In several embodiments, the data 154 is received from the network processor 1741. In these embodiments, when data 154 is received by the NIC 216 from the network processor 1741, the data 154 is not received from the NIC 176 via the network processor 1741.

Upon receiving the data 154, it is determined in operation 204, whether the data 154 is received during communication of a media file 193 to the client device 206. For example, the processor 264 determines whether data 154 is received by the NIC 216 at a time media file 193 is sent from the NIC 216 to the client device 206 via the network 1561. As another example, the processor 264 determines whether the data 154 is received by the NIC 216 at a time the media file 193 is stored within a queue of the NIC 216. As yet another example, the processor 264 determines whether the data 154 is being received by the NIC 216 at a time the current segment 1601 is communicated by the NIC 216 via the network 1561 to the NIC 176. The media file 193 is similar to the multimedia file 193 except that the media file 193 includes a segment 1602 instead of the segment 1602.

Upon determining that the data 154 is not received during communication of the media file 193 to the client device 206, the method 200 ends. On the other hand, upon determining that the data 154 is received by the NIC 216 during communication of the media file 193 by the NIC 216, in an operation 208, the bit rate BR2 is identified based on the second connection speed. For example, the processor 264 identifies an optimal bit rate from among bit rates of the telecommunications standard of the network 1562. In this example, the identified bit rate is the bit rate BR2. As another example, the processor 264 determines that a single bit rate of the telecommunications standard of the network 1562 is the bit rate BR2.

In an operation 209, it is determined whether the media file 193 includes any remaining segment, e.g., a first remaining segment 1602, to be sent via the network 1561 to the client device 206 at the bit rate BR1. For example, it is determined whether the first remaining segment 1602 is not yet sent by the NIC 216 to the client device 206 via the network 1561. As another example, it is determined whether all bits of the first remaining segment 1602 are scheduled to be sent by the NIC 216. The bits of the first remaining segment 1602 are stored within a queue of the NIC 216 after being scheduled to be sent via the network 1561 to the client device 206. In several embodiments, the processor 264 performs the scheduling. In various embodiments, a scheduler module within the NIC 264 performs the scheduling. Upon determining that the media file 193 does not include a remaining segment to be sent, the method 200 ends.

On the other hand, upon determining that the media file 193 includes at least one, e.g., the first remaining segment 1602, to be sent at the bit rate BR1, in an operation 210, it is determined whether the media file 193 includes any remaining segment, such as, for example, a second remaining segment 1603, to be sent to the client device 206 at the bit rate BR2 via the network 1562. For example, it is determined whether the first remaining segment 1602 precedes the boundary of the media file 193. When the first remaining segment 1602 precedes the boundary of the media file, there are no remaining segments to be sent by the NIC 216 after sending the first remaining segment 1602. As another example, it is determined whether the first remaining segment 1602 includes a boundary of the media file 193. Upon determining that the first remaining segment 1602 that is to be sent at the bit rate BR1 does not precede any remaining segment of the media file 193, the method 200 ends.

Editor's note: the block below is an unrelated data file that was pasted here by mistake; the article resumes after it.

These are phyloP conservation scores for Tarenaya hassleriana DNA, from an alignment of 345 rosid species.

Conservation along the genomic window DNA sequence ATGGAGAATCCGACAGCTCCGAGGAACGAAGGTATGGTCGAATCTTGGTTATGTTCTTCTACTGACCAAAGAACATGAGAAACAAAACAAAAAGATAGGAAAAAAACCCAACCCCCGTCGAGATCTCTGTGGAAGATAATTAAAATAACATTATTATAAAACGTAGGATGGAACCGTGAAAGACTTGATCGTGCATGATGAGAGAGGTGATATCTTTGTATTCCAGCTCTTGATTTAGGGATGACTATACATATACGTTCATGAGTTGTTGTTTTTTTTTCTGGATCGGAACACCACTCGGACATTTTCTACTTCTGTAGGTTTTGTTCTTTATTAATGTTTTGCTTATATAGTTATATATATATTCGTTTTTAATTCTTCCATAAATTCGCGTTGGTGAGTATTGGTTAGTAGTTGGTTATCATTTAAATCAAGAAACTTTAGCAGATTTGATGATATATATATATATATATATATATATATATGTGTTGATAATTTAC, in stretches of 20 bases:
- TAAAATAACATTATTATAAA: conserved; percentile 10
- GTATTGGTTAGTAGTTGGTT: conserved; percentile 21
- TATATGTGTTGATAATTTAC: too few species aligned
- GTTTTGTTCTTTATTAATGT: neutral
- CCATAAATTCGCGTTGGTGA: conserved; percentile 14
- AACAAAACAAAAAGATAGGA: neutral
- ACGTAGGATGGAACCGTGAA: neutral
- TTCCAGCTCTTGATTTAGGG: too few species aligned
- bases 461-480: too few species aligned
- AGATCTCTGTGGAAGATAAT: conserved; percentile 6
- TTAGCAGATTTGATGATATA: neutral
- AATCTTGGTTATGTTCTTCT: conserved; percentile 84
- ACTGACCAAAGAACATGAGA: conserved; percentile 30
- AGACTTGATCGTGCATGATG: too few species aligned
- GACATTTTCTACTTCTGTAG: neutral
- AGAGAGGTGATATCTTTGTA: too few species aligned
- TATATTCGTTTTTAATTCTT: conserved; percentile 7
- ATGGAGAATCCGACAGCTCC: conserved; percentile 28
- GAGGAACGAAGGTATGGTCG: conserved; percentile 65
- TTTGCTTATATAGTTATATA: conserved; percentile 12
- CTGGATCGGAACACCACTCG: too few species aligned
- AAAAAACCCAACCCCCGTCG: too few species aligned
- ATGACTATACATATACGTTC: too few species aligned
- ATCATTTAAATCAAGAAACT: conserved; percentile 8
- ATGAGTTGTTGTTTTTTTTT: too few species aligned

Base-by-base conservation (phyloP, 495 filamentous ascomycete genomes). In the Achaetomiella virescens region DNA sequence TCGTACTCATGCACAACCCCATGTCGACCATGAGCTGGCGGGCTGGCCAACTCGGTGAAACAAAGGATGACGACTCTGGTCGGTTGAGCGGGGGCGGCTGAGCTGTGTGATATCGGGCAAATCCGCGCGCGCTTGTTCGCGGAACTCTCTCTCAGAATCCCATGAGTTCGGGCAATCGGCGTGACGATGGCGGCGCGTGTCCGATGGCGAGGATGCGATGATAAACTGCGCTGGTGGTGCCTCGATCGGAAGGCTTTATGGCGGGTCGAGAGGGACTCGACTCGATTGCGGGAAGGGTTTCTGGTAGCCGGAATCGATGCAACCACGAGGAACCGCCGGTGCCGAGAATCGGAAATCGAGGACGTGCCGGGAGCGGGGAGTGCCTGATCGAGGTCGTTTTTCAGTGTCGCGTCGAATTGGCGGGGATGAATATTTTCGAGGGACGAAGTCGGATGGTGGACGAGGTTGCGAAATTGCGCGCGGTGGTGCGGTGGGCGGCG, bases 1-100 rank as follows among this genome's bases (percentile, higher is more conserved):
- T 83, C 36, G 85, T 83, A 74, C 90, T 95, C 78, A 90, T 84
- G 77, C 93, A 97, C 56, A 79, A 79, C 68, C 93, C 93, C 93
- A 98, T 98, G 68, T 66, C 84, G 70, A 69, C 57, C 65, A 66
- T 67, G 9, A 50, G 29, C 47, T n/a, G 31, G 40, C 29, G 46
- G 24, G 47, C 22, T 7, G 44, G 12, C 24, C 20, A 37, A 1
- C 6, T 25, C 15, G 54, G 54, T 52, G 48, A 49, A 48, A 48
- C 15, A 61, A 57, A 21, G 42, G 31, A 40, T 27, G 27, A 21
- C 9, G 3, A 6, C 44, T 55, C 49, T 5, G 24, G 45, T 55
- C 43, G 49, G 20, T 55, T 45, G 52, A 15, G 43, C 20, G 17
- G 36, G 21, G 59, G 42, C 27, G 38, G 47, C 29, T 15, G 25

With reference to FIGS. 7 and 8, on the other hand, upon determining that the first remaining segment 1602 that is sent at the bit rate BR1 precedes the second remaining segment 1603, in an operation 212, stitching of the second remaining segment 1603 having the bit rate BR2 with the first remaining segment 1602 having the bit rate BR1 is performed. For example, a codec 195 of the content server 178 provides a time t4 at which the second remaining segment 1603 is to be played back at the playback device 256. In this example, the first remaining segment 1602 is to finish playing back at a time t3, which is received from the client device 206. The time t3 precedes the time t4. In various embodiments, a difference between the time t3 and the time t4 is that of a fraction of a second, such as, for example, a millisecond or a microsecond. In this example, the time t4 is stored within the second remaining segment 1603 having the bit rate BR2.

Moreover, the packetizer module 262 generates a packet 165 that includes the first remaining segment 1602 having the bit rate BR1 and the second remaining segment 1603 having the bit rate BR2. In several embodiments, the packet 165 includes a number of segments 1602 and 1603 thru 160N, which have variable bit rates. The NIC 216 sends the packet 165 via the network 1562 to the NIC 176. In an operation 214, the first remaining segment remaining segment 1602 is transmitted by the NIC 216 at BR1 and the second remaining segment 1603 is transmitted by the NIC 216 at BR2 to the client device 206. The segments 1602 and 1603 are transmitted via the network 1742.